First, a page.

Physics is the study of the forces, the energy, and the matter that make up the Universe and everything in it. APPLIED PHYSICS uses the discoveries of physics in medicine, engineering, and other practical situations.
Physicists investigate what atoms are made of, how materials behave, and the forces that keep planets in orbit. They also study heat, light, sound, electricity, and magnetism. They try to discover the basic laws that matter and energy obey. Discoveries are usually written down as scientific EQUATIONS.
Physical properties are features that can be measured as numbers—length, weight, and volume, for example. Other physical properties include hardness, density, elasticity (how flexible a material is), conductivity (how well it conducts electricity or heat), and reflectivity (how much light it reflects).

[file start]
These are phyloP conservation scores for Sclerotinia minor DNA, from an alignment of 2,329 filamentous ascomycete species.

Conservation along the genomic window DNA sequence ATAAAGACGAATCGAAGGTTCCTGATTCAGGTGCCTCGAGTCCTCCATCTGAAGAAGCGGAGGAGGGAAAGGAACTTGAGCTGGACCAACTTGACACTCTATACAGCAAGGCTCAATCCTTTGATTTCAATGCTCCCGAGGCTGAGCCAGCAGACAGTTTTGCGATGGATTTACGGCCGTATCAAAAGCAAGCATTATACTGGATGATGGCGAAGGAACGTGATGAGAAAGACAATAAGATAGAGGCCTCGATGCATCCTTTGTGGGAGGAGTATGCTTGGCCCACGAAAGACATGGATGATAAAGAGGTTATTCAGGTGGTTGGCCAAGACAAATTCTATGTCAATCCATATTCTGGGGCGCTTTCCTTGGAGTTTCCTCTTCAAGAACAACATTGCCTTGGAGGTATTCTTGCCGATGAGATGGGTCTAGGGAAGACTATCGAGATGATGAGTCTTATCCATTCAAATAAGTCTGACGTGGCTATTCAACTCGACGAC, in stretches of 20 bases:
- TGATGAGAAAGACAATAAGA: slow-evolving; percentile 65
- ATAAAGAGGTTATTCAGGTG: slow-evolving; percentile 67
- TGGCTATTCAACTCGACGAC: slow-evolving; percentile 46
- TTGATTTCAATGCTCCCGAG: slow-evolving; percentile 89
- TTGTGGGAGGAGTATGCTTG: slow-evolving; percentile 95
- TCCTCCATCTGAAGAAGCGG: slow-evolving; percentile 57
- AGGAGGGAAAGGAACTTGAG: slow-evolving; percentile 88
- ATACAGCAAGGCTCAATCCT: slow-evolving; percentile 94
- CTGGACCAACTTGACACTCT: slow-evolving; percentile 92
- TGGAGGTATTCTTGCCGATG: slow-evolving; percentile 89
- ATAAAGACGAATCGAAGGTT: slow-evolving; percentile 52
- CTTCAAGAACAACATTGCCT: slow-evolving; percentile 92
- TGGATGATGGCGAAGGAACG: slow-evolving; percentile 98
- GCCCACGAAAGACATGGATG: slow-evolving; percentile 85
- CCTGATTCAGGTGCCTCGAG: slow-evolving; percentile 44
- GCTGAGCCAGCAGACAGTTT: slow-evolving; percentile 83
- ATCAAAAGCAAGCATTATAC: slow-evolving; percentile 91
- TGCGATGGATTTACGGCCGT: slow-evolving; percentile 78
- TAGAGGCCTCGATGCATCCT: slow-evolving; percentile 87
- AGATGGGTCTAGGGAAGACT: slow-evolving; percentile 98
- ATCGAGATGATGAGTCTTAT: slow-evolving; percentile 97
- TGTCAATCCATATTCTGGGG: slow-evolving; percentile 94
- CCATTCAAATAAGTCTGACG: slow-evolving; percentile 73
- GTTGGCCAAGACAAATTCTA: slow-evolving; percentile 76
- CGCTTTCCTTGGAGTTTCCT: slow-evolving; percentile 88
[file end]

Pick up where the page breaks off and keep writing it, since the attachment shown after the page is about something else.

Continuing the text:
There are two main types of investigation in physics. Experimental physicists work in laboratories, designing experiments to measure physical properties and processes. Theoretical physicists work with ideas, equations, and models to uncover new laws of physics that can explain or predict the results of experiments.
Isaac Newton made some of the most important scientific and mathematical discoveries of all time. His laws of motion and theories of gravity explain how all objects from atoms to planets move. His theories of optics (light) show that white light is made of a spectrum of colored light.
An equation is a short way to write a scientific idea. For example, the density of a material is a measure of how tightly packed the matter inside it is. The equation density=mass/volume says that an object’s density is its mass divided by its volume.
An equation states that the amount to the left of the equals sign is the same as the amount on the right. Letters are used for physical properties—in the equation F=ma, F is force, and ma means mass (m) multiplied by acceleration (a). Some equations show the results of an experiment, and others show the predictions of a theory.
Applied physicists use the basic laws of the physical world to design useful tools and techniques for many areas of science and technology, including medicine, astronomy, meteorology, materials science, and information technology.